IN RELATION TO QUESTION (ii) FRAMED BY HC
a) The agreement was entered into by the appellant with one of its directors for the sale of actionable claim on 27.10.1977. By the arrangement, the appellant agreed to sell an actionable claim worth Rs. 103 Lakhs for Rs. 45 lakhs to the director or his nominee. The resultant loss of Rs. 58 Lakhs was to be allowed as deduction for the accounting period ending 31.12.1977 in the assessment year 1978-79
b) The above deduction was permissible as the applicant was following mercantile system of accounting and the Tribunal allowed the same on the above basis. It was contended that the question of law as framed does not arise from Tribunal’s order and must be returned unanswered. Alternatively, the question of law framed is academic in present facts.
a) The loss on account of sale of actionable claim cannot be allowed as deduction in the accounting period ending 31.12.1977 i.e. Assessment Year 1978-79. The actionable claim was transferred by the appellant to M/s Pearl Threads Ltd. for Rs. 45 Lakhs by an assignment deed dated 30.03.1978, resulting in a loss of Rs. 58 Lakhs.
b) The writing off can only take place on deed execution date of sale of actionable claim under section 130 of Transfer of Property Act, 1882. As the sale admittedly took place on 30.03.1978, it can be allowed as loss only in subsequent assessment year i.e. 1979-80.
Bombay High Court’s Judgment:
a) The question of law framed does not arise from Tribunal’s impugned order. It was Revenue’s case before the Tribunal that sale of actionable claim only takes place when transfer deed is executed and not prior thereto. Thus, loss on sale of actionable claim only takes place on date of execution of transfer deed i.e. 30.03.1978. This issue did not arise before Tribunal as it was urged on behalf of Revenue.
b) The ITAT did not deal with the urged issue and held that the loss was allowable in the Assessment Year 1978-79 as appellant itself had considered the same to be a bad debt consequent to arrangement dated 27.10.1977. It was under this arrangement that M/s Pearl agreed to purchase the actionable claim as the nominee.
c) However, we find merit in the contention on behalf of the appellant that this part of the question viz loss on sale of actionable claim is academic in the present facts and need not be answered. We find that the impugned order of the Tribunal has proceeded on the basis that the amount of Rs.58 lakhs has been written off as loss inthe year ending of 31st December, 1977 i.e. the previous year relating to Assessment Year 1978-79.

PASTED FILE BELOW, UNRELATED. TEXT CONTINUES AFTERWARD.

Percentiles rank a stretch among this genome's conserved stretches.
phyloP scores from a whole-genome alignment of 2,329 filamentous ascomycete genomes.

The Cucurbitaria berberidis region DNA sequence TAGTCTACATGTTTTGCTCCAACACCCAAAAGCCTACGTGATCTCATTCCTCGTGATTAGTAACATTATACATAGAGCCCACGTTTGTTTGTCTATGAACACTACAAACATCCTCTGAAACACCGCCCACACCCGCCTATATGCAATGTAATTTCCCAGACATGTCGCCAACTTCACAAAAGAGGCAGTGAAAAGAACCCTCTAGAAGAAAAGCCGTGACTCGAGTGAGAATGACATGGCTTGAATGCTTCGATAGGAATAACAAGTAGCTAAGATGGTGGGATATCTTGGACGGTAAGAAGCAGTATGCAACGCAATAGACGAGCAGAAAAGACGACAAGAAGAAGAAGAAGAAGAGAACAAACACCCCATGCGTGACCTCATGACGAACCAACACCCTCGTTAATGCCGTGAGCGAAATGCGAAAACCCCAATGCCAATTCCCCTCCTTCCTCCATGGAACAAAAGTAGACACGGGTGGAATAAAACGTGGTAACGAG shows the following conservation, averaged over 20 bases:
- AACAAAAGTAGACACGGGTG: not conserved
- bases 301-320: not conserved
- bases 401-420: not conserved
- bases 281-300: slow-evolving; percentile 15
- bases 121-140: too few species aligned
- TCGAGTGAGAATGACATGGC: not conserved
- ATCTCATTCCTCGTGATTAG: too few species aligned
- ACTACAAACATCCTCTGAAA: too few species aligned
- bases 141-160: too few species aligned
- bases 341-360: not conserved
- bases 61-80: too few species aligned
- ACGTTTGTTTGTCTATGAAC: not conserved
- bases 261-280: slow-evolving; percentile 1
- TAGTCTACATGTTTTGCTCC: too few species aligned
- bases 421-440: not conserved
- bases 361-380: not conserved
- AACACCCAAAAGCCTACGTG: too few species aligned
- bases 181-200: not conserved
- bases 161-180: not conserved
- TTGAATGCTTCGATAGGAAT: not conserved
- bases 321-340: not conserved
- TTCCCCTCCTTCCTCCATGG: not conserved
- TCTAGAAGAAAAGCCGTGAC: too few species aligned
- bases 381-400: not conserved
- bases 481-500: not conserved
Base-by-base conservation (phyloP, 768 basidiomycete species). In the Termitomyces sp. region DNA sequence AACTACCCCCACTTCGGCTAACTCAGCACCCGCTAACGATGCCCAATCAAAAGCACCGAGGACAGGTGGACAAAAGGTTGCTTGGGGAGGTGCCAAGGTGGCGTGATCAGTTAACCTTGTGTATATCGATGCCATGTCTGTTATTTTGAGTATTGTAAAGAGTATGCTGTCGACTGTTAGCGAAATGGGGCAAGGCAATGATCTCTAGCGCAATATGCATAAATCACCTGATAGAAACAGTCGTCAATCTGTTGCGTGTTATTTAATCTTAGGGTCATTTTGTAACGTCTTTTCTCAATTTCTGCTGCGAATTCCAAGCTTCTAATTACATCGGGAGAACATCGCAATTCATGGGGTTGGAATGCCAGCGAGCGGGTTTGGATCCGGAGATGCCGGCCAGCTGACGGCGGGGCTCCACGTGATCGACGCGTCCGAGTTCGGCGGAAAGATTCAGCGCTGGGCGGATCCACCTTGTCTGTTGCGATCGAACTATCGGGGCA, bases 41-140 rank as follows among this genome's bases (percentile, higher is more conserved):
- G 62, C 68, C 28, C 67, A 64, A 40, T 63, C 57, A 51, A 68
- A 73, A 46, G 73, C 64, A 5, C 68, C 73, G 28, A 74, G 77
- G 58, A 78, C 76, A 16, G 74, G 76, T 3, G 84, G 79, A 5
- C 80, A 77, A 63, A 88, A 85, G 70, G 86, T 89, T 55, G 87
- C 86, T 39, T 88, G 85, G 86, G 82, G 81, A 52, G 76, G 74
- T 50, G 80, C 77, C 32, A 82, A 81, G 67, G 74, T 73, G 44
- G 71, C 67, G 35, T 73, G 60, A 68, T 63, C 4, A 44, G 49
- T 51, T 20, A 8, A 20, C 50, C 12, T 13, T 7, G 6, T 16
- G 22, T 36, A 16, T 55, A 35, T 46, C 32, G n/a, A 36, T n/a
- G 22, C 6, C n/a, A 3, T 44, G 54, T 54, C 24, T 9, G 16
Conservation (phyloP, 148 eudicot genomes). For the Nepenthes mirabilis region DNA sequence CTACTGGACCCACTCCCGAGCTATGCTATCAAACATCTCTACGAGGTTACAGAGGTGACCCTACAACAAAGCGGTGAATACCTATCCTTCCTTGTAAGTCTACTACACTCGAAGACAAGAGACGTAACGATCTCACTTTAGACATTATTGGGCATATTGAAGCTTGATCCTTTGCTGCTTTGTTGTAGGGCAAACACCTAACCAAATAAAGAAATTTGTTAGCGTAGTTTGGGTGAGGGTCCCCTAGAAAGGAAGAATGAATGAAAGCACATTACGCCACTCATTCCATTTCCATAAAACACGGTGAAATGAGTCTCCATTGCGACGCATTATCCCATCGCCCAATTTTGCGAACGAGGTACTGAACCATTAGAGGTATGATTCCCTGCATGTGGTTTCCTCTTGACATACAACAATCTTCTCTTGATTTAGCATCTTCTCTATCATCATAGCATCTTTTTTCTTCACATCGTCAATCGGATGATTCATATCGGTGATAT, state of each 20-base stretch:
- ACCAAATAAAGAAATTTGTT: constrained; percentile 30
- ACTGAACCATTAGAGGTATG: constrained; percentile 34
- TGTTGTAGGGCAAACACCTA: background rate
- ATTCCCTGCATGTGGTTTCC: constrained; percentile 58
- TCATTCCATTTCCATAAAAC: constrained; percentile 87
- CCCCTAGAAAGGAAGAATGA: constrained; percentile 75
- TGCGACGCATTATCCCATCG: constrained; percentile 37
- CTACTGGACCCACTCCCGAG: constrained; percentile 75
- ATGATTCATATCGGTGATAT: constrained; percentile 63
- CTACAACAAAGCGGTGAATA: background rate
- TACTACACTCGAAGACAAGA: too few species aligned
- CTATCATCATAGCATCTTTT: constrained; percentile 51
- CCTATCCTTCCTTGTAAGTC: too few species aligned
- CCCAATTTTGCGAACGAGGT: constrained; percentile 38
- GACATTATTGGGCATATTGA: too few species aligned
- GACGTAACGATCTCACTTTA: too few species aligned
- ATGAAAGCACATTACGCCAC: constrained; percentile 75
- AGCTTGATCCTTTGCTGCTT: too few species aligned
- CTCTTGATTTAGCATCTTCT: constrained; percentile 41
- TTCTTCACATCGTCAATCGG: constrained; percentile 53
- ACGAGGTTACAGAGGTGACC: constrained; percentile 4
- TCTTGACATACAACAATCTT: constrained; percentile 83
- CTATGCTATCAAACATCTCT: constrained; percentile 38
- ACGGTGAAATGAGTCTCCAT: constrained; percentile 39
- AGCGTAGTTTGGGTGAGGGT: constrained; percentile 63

d) This loss was claimed in its Profit & Loss Account and Balance Sheet for the year ending 31st December, 1977.Therefore, we need not examine the applicant’s submission that the loss can only be claimed in the following Assessment Year 1979-80, as the finding of the Tribunal that the writing off of Rs.58 lakhs in the subject Assessment Year 1979-80 was on account of the arrangement dated 27th October, 1977 is not even attempted to be shown as not permissible in law.
e) Due to the arrangement dated 27.10.1977, the appellant was able to ascertain the loss of Rs. 58 Lakhs, on sale of actionable claim. Thus, this question need not be answered, as it would be academic in context of Tribunal’s order.
(a) Sub-question (i) above, in the affirmative to the extent the Tribunal held that the loss of Rs.58 lakhs was a business loss allowable for the accounting year ending 31st December, 1977 i.e. Assessment Year 1978-79; and
(b) Sub-question (ii) above i.e. loss on sale of actionable claim to be allowed in the subject Assessment Year is not answered as in the present facts as it would be academic in nature.
[RELEVANT EXTRACT FROM HIGH COURT ORDER]